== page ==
The toxin is in the dose: hormesis and health - Baobab Health

The toxin is in the dose: hormesis and health

Hormesis is a biological phenomenon whereby a beneficial effect (improved health, stress tolerance, growth or longevity) results from exposure to low doses of an agent that is otherwise toxic or lethal when given at higher doses. It is the idea that when we are exposed to small stressors in our environment it causes our body to up-regulate its detoxification and stress handling mechanisms in order to prepare our body for the next stressor that comes along. I like to think of it as what doesn’t kill you, makes you stronger.

The idea of hormesis seems to be essential for an organism’s health and ability to thrive. Without acute stressors that challenge our body, we become less robust and more susceptible to illness.

There are certain elements in our environment, which have been shown to have a hormetic effect on our bodies. These include things like exercise, eating fruits and vegetables, fasting and alcohol consumption. These elements, in the right amounts, cause small amounts of oxidative stress and inflammation, which leads to an up-regulation of our detoxification, anti-inflammatory and anti-stress mechanisms, making them become more efficient and more powerful, in order to deal with other more harmful stressors in our environment. The body is highly adaptable to stressors as it is essential of our survival and evolution.

Exercise.

Exercise is a stressor on the body. It causes inflammation and oxidative stress. However, the reason why it provides the health benefits that it does, is because the acute, short term stress of physical activity can lead to our bodies up-regulating our anti-oxidant and anti-inflammatory mechanisms, as well as making our bodies more efficient in things like energy production, in order to prepare the body for the next stressor. This is why when you “train,” you feel improvements in your capacity to do certain physical activities. Your body up-regulates certain mechanisms to make you more efficient at carrying out certain physical tasks, therefore making you more robust.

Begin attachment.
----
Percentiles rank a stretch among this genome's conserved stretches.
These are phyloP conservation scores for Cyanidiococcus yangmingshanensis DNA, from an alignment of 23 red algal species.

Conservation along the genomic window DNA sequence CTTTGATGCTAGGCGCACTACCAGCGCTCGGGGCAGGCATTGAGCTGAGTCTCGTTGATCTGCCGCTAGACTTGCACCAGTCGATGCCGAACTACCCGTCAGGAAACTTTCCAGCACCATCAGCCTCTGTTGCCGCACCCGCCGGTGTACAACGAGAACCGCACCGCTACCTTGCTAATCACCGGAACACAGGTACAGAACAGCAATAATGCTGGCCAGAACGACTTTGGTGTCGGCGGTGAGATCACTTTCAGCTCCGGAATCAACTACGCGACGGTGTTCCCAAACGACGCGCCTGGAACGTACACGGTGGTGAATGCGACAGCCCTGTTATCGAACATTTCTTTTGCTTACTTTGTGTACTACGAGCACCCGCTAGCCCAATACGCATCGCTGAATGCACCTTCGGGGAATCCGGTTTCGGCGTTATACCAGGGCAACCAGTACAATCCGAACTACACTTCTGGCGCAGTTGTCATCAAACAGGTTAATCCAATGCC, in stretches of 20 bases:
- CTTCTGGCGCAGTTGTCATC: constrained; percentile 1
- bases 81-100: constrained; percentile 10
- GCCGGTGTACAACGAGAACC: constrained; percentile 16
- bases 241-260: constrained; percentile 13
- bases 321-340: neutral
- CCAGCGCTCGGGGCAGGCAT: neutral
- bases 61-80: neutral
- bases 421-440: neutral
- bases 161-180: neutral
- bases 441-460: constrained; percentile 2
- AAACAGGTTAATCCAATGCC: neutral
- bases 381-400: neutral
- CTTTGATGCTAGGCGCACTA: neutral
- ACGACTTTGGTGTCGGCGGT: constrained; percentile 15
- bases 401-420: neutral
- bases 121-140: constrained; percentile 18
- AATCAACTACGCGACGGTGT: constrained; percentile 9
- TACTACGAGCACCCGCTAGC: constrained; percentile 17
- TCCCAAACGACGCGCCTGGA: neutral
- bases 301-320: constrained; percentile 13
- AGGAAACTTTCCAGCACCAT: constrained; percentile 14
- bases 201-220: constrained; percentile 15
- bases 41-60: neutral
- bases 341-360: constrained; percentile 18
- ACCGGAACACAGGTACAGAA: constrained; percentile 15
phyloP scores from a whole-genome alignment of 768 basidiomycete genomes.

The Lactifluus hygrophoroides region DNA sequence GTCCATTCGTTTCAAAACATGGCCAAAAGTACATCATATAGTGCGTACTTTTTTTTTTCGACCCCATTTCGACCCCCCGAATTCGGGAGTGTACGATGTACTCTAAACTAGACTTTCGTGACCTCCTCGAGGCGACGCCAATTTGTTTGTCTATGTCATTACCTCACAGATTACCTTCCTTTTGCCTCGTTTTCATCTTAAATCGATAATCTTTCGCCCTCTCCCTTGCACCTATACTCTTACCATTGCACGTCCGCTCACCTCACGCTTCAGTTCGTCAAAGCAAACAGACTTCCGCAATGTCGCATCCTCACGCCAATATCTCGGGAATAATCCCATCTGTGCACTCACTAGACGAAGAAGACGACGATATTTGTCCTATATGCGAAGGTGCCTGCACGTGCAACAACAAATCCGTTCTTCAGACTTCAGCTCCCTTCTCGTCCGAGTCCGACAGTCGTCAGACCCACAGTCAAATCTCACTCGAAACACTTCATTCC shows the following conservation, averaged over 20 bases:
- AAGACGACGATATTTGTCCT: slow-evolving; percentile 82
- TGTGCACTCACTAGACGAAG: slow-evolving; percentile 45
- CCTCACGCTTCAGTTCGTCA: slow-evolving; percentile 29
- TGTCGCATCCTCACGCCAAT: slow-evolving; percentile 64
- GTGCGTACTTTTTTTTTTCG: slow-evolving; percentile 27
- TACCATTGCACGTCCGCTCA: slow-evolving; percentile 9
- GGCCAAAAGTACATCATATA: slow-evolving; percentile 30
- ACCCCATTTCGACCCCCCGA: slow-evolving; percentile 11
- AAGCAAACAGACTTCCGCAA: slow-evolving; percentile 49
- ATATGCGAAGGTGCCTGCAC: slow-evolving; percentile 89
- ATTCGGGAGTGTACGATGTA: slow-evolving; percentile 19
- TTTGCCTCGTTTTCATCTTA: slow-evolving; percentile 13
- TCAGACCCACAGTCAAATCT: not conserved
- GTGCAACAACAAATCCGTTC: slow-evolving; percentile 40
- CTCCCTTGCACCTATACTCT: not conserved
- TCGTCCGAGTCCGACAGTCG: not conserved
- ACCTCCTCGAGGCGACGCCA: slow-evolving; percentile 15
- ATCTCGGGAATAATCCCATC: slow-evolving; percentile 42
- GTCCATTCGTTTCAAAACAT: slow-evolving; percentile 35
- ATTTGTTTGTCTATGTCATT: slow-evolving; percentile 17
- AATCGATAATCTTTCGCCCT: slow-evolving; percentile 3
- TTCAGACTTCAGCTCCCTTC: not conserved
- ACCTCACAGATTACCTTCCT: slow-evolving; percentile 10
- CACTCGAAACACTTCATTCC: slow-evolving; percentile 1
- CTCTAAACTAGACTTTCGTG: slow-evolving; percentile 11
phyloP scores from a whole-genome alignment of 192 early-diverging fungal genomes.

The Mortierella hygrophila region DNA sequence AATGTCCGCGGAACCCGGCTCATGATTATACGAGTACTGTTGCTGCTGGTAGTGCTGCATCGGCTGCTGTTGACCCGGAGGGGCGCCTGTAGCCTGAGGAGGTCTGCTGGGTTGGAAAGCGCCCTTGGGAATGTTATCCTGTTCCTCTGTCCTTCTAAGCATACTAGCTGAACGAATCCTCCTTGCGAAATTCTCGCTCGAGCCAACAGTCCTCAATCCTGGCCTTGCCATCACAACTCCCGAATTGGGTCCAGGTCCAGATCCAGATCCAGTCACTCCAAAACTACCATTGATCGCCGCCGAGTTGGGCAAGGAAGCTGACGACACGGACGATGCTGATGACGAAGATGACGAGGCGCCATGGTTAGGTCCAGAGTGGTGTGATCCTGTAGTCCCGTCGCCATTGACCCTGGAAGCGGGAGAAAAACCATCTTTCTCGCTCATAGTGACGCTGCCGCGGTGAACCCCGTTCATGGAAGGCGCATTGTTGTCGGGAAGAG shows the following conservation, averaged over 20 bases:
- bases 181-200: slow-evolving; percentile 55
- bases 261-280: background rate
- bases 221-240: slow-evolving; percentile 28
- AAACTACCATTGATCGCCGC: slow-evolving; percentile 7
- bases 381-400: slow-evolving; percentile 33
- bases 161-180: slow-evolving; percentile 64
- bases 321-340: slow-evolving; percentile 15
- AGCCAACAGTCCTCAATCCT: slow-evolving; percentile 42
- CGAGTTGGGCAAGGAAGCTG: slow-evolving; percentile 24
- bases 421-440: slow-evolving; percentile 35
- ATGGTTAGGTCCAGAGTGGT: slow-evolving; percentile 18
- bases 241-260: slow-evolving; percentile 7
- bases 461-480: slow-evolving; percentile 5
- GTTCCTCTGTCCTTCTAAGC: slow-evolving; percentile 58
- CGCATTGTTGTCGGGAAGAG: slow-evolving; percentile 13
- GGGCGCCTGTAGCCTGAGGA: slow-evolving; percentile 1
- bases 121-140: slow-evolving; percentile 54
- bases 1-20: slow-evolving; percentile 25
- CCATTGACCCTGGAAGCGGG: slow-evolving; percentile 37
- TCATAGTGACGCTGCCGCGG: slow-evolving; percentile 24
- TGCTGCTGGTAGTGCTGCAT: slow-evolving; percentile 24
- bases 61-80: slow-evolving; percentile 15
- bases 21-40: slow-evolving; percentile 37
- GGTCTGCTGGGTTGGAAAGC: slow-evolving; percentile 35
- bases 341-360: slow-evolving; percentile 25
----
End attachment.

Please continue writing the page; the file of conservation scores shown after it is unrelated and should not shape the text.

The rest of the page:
However, these new adaptations will only last if you continue to “stress” your body slightly and give it new stressors to adapt to. Take strength training for example. When you lift weights in the gym, you are actually causing muscle damage and stress to your muscles. But, with adequate nutrition and rest, your body rebuilds these muscle fibres and makes them bigger and stronger in order to deal with the next session. This is how people put on muscle. This is also why if you don’t progressively overload your body (increase the weight and reps), you will not grow more muscle fibres. The body continuously needs harder stressors in order to adapt.

It must be noted that hormesis only occurs when the stressor is applied in the right amount. The stressor needs to cause a slight stress on the body, without overwhelming it. All of the elements that can have hormetic effects on the body, can also be harmful and toxic to the body if exposed in too high amounts. As mentioned above, exercise is beneficial to health in the right amounts, however if you over train, it can overwhelm the bodies stress coping mechanisms leading to negative health effects. This is the idea that the toxin is in the dose and our grandparents were right when they said “everything in moderation.”

Fruits and vegetables.